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Major Ruling on New York's Death Penalty

By Mark Scott

Buffalo, NY – A major ruling Tuesday on the state's death penalty law. The Court of Appeals -- New York's highest court -- ruled that the first man condemned to death under the 1995 capital punishment law cannot be executed.

Darrel Harris was sentenced to die by lethal injection for killing three people inside a Brooklyn bar in December 1996.

The judges said that the law at the time of his arrest violated his constitutional right to a trial by jury. The court ruled that the law essentially coerced defendants into pleading guilty instead of exercising their right to a jury trial.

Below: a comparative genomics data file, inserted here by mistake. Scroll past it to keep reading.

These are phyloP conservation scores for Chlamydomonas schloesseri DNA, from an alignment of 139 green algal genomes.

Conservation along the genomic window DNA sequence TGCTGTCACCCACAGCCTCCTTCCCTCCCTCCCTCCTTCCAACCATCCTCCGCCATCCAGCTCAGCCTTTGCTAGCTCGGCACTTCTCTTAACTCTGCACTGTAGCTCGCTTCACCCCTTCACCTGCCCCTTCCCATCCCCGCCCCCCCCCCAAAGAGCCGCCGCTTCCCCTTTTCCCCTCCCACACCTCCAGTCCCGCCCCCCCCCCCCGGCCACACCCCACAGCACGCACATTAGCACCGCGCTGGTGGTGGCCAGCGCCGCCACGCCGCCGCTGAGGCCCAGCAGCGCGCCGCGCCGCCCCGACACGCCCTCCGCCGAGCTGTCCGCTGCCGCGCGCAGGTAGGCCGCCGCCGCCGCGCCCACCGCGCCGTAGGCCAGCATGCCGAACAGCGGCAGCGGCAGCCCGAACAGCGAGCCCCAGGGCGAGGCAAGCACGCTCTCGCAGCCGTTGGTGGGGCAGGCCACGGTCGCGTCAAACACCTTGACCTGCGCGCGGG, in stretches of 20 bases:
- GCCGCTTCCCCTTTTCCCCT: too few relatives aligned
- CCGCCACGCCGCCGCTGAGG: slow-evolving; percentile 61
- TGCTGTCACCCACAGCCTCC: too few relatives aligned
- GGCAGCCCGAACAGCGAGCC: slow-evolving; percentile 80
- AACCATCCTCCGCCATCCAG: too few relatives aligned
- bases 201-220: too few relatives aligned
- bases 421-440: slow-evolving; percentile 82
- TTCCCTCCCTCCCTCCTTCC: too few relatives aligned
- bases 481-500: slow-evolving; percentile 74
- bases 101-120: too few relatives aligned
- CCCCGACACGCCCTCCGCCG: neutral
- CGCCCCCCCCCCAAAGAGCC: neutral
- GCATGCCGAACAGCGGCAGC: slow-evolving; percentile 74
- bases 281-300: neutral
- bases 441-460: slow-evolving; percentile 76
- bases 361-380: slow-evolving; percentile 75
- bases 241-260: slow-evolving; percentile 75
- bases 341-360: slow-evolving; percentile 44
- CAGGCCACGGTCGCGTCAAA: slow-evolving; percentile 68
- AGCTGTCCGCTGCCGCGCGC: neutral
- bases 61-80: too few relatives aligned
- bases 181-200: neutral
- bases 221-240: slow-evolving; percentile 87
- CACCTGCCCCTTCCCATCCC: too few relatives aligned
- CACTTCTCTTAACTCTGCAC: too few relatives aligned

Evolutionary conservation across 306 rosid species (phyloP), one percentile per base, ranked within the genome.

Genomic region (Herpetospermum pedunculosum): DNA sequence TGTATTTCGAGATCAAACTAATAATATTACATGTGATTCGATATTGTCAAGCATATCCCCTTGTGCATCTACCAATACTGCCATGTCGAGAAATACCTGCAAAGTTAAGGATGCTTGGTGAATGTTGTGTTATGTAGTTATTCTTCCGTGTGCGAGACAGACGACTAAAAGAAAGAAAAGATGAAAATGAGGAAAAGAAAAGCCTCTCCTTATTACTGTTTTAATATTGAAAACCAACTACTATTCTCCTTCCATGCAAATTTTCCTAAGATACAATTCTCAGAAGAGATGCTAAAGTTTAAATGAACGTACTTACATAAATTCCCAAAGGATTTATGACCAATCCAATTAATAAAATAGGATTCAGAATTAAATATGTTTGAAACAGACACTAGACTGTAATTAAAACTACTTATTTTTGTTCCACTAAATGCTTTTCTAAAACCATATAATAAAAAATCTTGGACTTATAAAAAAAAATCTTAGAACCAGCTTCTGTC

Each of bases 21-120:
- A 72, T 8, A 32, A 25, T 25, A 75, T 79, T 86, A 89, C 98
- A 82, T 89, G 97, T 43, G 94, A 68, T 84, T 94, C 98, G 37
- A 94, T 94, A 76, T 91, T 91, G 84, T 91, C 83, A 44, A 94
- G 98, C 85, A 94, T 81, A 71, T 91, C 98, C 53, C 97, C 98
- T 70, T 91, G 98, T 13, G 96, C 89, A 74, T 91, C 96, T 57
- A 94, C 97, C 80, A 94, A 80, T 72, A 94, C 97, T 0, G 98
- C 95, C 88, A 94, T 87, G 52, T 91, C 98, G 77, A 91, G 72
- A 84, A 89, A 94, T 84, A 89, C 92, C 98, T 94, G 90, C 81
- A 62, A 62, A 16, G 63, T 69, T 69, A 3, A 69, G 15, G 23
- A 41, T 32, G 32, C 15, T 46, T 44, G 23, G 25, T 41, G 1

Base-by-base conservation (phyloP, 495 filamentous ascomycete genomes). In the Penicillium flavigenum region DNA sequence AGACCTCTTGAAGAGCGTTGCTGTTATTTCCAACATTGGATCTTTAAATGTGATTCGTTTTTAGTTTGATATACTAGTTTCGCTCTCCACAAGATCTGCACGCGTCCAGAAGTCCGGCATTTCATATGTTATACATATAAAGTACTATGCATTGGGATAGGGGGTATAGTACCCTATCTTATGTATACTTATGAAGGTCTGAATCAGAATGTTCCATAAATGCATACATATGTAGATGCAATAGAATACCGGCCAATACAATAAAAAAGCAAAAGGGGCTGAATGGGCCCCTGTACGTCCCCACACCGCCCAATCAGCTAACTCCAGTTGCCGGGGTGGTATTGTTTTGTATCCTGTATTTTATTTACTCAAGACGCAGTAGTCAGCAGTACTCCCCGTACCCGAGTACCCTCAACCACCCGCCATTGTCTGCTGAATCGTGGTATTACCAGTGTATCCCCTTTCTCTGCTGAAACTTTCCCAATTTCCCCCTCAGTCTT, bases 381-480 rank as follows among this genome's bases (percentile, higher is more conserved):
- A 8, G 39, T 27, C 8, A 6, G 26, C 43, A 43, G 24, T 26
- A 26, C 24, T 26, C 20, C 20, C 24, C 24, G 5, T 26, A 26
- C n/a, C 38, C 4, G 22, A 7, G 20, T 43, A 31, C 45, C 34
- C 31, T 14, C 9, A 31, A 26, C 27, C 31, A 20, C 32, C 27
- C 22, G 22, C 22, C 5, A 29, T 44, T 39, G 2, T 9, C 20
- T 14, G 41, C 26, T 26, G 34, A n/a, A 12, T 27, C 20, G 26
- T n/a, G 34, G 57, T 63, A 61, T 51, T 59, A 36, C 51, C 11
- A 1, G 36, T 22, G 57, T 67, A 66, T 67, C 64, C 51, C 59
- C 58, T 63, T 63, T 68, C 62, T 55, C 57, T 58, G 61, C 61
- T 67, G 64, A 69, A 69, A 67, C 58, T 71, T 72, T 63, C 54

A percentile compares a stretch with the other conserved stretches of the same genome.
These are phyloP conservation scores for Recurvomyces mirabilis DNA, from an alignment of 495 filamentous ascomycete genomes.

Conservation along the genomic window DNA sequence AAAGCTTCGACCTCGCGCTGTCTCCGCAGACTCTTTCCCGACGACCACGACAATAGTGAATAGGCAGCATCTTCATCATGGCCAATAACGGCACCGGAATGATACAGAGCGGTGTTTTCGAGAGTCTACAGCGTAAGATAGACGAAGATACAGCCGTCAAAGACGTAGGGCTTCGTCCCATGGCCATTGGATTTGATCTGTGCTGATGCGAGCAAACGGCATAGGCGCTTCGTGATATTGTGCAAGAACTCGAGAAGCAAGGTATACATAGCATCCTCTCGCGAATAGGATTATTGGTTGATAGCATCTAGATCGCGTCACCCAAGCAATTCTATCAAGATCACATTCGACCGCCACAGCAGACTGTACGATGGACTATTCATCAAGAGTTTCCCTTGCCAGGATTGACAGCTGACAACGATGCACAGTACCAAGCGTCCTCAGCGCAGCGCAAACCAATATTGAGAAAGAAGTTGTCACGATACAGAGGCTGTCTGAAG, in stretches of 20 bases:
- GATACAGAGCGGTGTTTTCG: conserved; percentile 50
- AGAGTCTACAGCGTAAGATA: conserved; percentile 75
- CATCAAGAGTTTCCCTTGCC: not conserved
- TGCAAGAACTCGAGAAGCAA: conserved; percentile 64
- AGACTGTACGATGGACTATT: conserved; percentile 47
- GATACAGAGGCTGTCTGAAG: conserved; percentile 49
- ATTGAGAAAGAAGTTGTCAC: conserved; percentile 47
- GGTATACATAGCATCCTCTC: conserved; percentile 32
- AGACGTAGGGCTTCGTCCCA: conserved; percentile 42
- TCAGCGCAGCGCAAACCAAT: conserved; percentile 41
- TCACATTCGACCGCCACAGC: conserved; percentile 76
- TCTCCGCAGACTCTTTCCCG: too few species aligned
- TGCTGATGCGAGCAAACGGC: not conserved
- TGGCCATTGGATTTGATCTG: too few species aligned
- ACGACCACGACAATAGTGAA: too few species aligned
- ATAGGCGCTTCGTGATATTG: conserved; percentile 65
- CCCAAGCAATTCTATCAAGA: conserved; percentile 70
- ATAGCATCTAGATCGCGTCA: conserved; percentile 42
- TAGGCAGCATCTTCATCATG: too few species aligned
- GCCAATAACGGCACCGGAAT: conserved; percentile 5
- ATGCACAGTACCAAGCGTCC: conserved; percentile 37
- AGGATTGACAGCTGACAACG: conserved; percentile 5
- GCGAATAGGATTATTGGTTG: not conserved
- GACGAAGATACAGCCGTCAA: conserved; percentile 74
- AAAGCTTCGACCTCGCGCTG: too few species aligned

The Court of Appeals ruling follows several other court rulings in recent weeks that call into question the future of the death penalty, not only in New York, but across the country. David Kaczynski of the group "New Yorkers Against the Death Penalty" said he senses a shift in public opinion.

"I think the impetus for this re-examination is coming from a grass-roots level," he said. "People familiar with the process -- lawyers, the American Bar Association -- have a sense that the process isn't working, that the system is broken."

Still, Tuesday's Court of Appeals does not strike down New York's death penalty law. Five other inmates remain on the state's death row and all have appealed their death sentences.

As for Harris, the court ordered him to be resentenced. That means Harris now faces a maximum sentence of life-without-parole.